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Impact of molecular ciprofloxacin resistance testing in management of gonorrhoea in a large urban clinic
  1. Emily Goldstein1,
  2. Elizabeth Moss2,
  3. Susan Bennett-Slater1,
  4. Lynne Ferguson1,
  5. Carol McInally1,
  6. Martin McHugh3,
  7. Alexandra Maxwell2,
  8. Andrew Winter2,
  9. Rory N Gunson1
  1. 1West of Scotland Specialist Virology Centre, NHS Greater Glasgow and Clyde, Glasgow, UK
  2. 2Sandyford Sexual Health Services, NHS Greater Glasgow and Clyde, Glasgow, UK
  3. 3Scottish Bacterial STI Reference Laboratory, NHS Lothian, Edinburgh, UK
  1. Correspondence to Dr Emily Goldstein, West of Scotland Specialist Virology Centre, NHS Greater Glasgow and Clyde, Glasgow G31 2ER, UK; emily.goldstein{at}ggc.scot.nhs.uk

Abstract

Objectives Antibiotic resistance in gonorrhoea is of significant public health concern with the emergence of resistance to last-line therapies such as ceftriaxone. Despite around half of Neisseria gonorrhoeae isolates tested in the UK being susceptible to ciprofloxacin, very little ciprofloxacin is used in clinical practice. Testing for the S91F mutation associated with ciprofloxacin resistance is now available in CE-marked assays and may reduce the requirement for ceftriaxone, but many patients are treated empirically, or as sexual contacts, which may limit any benefit. We describe the real-world impact of such testing on antimicrobial use and clinical outcomes in people found to have gonorrhoea in a large urban UK sexual health clinic.

Methods Molecular ciprofloxacin resistance testing (ResistancePlus GC assay (SpeeDx)) was undertaken as an additional test after initial diagnosis (m2000 Realtime CT/NG assay (Abbott Molecular)) in those not already known to have had antimicrobial treatment. Data from a 6-month period (from March to September 2022) were analysed to determine treatment choice and treatment outcome.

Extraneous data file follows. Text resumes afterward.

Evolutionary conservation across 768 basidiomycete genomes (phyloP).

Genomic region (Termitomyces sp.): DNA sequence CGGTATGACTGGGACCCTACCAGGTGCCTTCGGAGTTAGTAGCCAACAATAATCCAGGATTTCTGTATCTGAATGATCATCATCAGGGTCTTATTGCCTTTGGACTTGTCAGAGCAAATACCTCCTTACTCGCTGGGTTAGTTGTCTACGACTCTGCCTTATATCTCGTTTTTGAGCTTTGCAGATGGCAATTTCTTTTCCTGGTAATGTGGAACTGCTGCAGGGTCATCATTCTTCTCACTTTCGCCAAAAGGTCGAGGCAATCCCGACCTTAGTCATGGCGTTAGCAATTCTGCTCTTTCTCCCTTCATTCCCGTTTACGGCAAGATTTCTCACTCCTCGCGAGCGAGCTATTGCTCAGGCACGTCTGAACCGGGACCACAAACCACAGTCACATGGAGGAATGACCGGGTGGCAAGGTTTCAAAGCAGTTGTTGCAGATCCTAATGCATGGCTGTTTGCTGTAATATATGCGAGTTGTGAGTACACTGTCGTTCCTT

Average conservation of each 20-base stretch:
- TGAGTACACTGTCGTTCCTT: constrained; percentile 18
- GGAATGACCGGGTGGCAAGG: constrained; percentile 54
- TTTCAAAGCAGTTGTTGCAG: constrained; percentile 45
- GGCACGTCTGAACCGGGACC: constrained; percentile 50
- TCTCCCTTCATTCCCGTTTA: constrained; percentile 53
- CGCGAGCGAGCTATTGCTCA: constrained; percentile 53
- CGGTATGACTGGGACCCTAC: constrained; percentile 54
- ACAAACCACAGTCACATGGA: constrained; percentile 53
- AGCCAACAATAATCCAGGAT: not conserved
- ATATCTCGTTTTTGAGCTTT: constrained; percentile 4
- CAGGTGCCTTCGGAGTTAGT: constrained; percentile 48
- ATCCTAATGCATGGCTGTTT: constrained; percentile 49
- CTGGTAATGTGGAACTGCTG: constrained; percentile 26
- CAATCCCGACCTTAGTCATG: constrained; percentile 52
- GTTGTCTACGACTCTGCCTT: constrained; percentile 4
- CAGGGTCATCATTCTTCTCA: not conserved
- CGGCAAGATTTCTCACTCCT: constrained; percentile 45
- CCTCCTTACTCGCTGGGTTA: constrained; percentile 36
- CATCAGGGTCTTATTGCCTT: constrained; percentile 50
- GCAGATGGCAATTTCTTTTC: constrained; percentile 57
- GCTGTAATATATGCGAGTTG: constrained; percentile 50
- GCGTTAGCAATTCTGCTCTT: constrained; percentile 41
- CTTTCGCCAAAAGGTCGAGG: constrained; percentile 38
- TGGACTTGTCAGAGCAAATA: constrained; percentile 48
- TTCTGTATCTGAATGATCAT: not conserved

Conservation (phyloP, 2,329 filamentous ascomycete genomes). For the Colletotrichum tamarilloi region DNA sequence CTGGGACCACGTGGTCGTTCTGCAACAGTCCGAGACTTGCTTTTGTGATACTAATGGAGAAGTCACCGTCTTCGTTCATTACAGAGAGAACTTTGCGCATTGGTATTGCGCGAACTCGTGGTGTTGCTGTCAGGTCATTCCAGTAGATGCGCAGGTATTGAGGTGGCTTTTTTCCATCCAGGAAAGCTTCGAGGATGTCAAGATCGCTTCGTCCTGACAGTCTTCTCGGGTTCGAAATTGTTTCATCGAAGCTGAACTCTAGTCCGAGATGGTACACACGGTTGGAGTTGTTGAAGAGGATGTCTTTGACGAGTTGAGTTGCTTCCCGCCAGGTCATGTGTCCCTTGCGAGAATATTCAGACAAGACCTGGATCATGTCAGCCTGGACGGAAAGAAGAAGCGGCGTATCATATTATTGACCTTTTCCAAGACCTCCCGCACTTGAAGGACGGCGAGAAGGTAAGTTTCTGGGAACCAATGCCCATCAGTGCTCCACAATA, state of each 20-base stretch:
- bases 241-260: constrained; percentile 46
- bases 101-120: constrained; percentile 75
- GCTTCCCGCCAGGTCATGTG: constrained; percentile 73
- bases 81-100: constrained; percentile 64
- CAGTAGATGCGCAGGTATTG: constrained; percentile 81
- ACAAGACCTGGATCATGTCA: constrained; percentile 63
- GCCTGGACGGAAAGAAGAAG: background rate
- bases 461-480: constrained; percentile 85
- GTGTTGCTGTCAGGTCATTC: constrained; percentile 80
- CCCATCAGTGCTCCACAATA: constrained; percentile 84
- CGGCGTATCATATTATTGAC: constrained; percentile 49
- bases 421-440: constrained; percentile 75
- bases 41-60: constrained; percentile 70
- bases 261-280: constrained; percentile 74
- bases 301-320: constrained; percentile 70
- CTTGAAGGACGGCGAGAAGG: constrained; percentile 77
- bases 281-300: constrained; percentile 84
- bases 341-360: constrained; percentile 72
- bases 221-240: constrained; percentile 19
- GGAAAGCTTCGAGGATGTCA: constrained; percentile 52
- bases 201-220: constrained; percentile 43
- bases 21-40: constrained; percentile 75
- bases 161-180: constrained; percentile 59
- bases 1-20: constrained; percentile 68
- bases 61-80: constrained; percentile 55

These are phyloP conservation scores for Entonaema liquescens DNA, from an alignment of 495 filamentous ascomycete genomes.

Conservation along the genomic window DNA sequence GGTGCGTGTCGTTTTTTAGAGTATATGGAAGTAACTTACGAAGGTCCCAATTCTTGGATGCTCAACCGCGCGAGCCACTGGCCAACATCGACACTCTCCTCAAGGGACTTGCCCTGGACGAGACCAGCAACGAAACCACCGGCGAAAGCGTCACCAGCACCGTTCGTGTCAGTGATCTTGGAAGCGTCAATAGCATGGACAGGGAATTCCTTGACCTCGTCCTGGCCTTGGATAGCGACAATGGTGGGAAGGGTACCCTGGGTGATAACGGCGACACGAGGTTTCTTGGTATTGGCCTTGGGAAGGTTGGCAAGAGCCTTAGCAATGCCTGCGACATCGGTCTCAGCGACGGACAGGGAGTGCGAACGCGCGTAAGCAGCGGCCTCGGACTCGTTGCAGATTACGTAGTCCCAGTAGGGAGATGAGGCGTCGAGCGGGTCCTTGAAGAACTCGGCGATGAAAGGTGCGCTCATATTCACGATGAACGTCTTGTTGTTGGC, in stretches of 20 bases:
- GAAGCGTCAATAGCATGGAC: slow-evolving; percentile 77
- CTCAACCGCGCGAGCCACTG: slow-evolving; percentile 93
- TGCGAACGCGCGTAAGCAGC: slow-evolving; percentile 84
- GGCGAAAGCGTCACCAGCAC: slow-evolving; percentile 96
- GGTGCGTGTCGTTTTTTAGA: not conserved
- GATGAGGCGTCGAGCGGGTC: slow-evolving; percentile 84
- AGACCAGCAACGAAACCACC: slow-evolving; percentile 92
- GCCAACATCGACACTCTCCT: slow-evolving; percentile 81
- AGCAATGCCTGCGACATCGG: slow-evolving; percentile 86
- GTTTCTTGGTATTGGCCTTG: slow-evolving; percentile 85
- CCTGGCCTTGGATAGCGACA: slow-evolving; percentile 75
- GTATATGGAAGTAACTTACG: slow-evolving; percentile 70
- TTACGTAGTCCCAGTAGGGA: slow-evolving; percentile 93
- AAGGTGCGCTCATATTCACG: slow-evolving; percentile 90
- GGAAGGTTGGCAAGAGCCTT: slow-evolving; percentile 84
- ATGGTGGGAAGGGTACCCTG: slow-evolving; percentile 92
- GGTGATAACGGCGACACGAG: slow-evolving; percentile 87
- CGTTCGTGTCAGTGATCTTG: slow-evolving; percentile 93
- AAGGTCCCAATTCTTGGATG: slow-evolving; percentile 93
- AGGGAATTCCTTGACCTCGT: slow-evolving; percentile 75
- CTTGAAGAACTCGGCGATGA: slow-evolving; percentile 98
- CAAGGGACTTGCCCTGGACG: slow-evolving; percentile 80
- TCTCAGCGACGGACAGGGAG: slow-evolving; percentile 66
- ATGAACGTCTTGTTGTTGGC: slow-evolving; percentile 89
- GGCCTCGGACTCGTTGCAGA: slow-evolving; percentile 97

Results A total of 998 clinical samples tested positive for N. gonorrhoeae in 682 episodes of infection. Of the 560 (56%) samples eligible for resistance testing, 269 (48.0%) were reported as wild-type, 180 (32.1%) were predicted to be resistant, 63 (11.3%) had an indeterminate resistance profile, and in 48 (8.6%) samples, N. gonorrhoeae was not detected. Ciprofloxacin was prescribed in 172 (75%) of 228 episodes in which the wild-type strain was detected. Four (2%) of those treated with ciprofloxacin had a positive test-of-cure sample by NAAT, with no reinfection risk. All four had ciprofloxacin-susceptible infection by phenotypic antimicrobial susceptibility testing.

Conclusions In routine practice in a large UK clinic, molecular ciprofloxacin resistance testing led to a significant shift in antibiotic use, reducing use of ceftriaxone. Testing can be targeted to reduce unnecessary additional testing. Longer term impact on antimicrobial resistance requires ongoing surveillance.

  • NEISSERIA GONORRHOEAE
  • Gonorrhea
  • CIPROFLOXACIN
  • Drug Resistance, Bacterial
  • Molecular Diagnostic Techniques

Data availability statement

No data are available. Not applicable.

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Footnotes

  • Handling editor Jane S Hocking

  • X @EmilyJGoldstein, @teowinterandy

  • Contributors EG: Guarantor, conceptualisation, methodology, validation, formal analysis, investigation, writing—original draft, writing—review and editing. EM: methodology, validation, formal analysis, investigation. SB-S: Investigation. LF: Investigation. CM: Investigation. MM: Investigation. AM: Conceptualisation, methodology, writing—review and editing. AW: Conceptualisation, methodology, investigation, writing—original draft, writing—review and editing. RNG: Conceptualisation, methodology, validation, writing—review and editing.

  • Funding The authors have not declared a specific grant for this research from any funding agency in the public, commercial or not-for-profit sectors.

  • Competing interests None declared.

  • Provenance and peer review Not commissioned; externally peer reviewed.

  • Supplemental material This content has been supplied by the author(s). It has not been vetted by BMJ Publishing Group Limited (BMJ) and may not have been peer-reviewed. Any opinions or recommendations discussed are solely those of the author(s) and are not endorsed by BMJ. BMJ disclaims all liability and responsibility arising from any reliance placed on the content. Where the content includes any translated material, BMJ does not warrant the accuracy and reliability of the translations (including but not limited to local regulations, clinical guidelines, terminology, drug names and drug dosages), and is not responsible for any error and/or omissions arising from translation and adaptation or otherwise.